Minute Takingby Clare Forrest
In a nutshell
1. Why minutes and why me?
Why do meetings need minutes? Who uses them? Does every meeting need minutes? These questions are critical. The length and breadth of your set of minutes depends on you being able to answer these questions before you get to the meeting.
Generally, the more formal, senior or public the meeting, the more a full set of minutes is needed. Informal meetings – team meetings, project updates – probably only need a set of action notes or even a photo of a flipchart.
2. Who does what?
The good news is that you don’t have accountability for the minutes, though you do have responsibility for producing a grammatically correct document. However, before, during and after the meeting there are things you need to do.
The chair is the manager of the meeting. Like many managers, s/he needs someone to help them – a secretary. This is the minute taker’s role. Together you are a team, working to ensure the meeting’s objectives are achieved for its members. Each of you has specific duties before, during and after the meeting.
3. The agenda
An agenda is your meeting map. It tells you the title of each topic and the order in which your minutes should be written. A meeting’s agenda and its minutes are closely related. And an agenda is much more than a document; it’s actually a process that describes a process for running a meeting to ensure that nothing is missed and things are tackled in a logical order. This ensures that the meeting is a core part of the organisation’s work, not separate from it. Key points are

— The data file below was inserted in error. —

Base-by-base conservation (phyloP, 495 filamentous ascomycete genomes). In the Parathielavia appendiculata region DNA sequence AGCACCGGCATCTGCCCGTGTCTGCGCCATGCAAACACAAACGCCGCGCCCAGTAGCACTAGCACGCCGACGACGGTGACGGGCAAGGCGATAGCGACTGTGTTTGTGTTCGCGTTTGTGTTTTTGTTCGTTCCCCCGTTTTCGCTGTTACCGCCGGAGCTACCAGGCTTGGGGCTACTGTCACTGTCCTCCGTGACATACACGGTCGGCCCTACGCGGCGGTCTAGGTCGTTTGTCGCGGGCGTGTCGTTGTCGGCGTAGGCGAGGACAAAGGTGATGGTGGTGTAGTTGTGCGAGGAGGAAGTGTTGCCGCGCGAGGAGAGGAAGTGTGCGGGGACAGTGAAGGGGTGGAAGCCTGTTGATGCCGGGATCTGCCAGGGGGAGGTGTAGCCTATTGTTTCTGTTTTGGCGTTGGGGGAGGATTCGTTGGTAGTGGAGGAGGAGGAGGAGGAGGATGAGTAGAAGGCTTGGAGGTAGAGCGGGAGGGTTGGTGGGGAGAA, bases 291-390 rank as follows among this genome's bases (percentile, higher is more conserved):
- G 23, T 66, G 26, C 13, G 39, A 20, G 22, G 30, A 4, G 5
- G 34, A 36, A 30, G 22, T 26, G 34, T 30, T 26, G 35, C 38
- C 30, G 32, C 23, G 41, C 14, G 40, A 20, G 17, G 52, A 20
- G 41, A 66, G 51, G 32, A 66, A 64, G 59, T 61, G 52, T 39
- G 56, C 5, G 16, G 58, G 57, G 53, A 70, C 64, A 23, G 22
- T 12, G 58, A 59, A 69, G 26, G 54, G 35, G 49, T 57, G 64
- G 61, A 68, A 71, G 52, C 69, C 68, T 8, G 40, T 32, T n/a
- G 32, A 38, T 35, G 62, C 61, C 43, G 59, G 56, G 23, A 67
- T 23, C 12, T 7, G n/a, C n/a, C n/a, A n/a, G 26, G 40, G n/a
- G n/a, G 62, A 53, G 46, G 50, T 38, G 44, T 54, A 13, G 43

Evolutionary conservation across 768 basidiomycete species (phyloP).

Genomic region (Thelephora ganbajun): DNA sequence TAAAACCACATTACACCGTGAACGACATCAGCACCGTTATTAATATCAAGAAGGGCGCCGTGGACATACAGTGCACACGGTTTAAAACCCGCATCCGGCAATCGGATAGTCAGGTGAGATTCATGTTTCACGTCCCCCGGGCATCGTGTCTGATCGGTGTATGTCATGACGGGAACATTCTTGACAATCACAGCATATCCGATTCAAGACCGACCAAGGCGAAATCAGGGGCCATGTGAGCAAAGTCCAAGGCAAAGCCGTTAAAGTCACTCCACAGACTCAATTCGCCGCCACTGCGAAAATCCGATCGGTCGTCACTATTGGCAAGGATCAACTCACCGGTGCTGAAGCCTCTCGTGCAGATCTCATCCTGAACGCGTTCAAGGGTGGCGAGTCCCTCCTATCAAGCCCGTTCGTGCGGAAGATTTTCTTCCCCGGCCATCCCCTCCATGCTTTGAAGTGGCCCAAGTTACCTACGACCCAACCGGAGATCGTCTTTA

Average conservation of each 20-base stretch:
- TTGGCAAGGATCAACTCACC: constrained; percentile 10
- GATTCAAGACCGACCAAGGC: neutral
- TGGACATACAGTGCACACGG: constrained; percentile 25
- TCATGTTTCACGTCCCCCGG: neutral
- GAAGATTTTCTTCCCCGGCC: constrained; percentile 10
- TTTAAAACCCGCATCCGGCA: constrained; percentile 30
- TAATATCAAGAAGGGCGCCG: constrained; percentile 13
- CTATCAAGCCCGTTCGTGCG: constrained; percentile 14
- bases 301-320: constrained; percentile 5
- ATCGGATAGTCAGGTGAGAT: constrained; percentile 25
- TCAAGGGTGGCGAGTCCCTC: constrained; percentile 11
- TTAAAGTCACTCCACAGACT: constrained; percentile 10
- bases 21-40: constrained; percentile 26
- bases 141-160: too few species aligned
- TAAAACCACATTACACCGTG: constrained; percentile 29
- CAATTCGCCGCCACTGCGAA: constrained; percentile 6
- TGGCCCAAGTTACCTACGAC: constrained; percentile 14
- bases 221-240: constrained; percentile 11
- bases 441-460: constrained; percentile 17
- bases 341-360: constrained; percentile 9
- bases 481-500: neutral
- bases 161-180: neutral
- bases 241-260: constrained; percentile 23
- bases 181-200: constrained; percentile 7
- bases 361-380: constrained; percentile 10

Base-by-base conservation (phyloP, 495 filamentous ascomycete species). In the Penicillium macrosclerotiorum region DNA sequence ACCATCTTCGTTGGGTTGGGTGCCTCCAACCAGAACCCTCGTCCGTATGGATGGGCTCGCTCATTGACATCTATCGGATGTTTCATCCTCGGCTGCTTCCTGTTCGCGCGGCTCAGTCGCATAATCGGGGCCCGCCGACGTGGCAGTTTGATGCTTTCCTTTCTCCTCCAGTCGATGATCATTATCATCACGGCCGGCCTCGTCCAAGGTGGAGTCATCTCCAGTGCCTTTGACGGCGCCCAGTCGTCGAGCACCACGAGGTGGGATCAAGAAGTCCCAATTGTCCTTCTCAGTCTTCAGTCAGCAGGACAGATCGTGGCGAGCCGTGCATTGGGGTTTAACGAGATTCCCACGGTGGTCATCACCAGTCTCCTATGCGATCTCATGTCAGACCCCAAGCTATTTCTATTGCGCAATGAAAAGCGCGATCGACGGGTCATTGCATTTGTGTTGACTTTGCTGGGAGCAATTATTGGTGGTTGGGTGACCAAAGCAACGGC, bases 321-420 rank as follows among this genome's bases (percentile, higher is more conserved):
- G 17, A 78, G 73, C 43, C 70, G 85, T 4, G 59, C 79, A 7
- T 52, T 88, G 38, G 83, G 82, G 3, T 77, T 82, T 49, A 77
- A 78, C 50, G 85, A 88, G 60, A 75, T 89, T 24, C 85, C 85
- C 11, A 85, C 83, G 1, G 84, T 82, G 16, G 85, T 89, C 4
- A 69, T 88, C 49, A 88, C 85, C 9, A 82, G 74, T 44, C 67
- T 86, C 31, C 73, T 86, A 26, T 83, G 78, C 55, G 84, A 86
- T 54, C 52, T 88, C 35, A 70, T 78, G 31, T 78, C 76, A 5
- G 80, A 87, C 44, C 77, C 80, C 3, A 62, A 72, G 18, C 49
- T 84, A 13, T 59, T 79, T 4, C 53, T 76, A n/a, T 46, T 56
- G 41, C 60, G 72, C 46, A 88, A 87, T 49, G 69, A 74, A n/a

- State what the meeting is, and where and when it will be held
- Apologies for absence – can we start?
- Minutes of the previous meeting – are we agreed where we were up to?
- Matters arising – how have we done and what still needs to be done?
- New topics, which should include the initials of the person whose topic it is and a time limit
- Any other business (not always necessary)
- Date and time of next meeting
4. Taking notes
There is no one ideal way to take notes. Each minute taker has to evolve a method that works for them. Only practice shows what works and makes the process easier. The worst mistake is to note too much detail so that points get lost as you try to catch up.
- Good notes mean practice, preparation and ensuring that you focus on points not people.
- Listen for nouns (people, places, documents) and numbers (dates, money).
- Record who makes the main contributions
- Put people’s initials next to the follow-up points made
- Record the chair’s summaries.
5. Structure of a set of minutes
Minutes use a very precise structure because they often form part of a trail of evidence. This means it’s really easy to write a set of minutes because you just need to follow the template:
- Introduction – who’s raising the item, what they are suggesting, and why it is important
- Discussion – key points only
- Decision and action – who will do what and by when.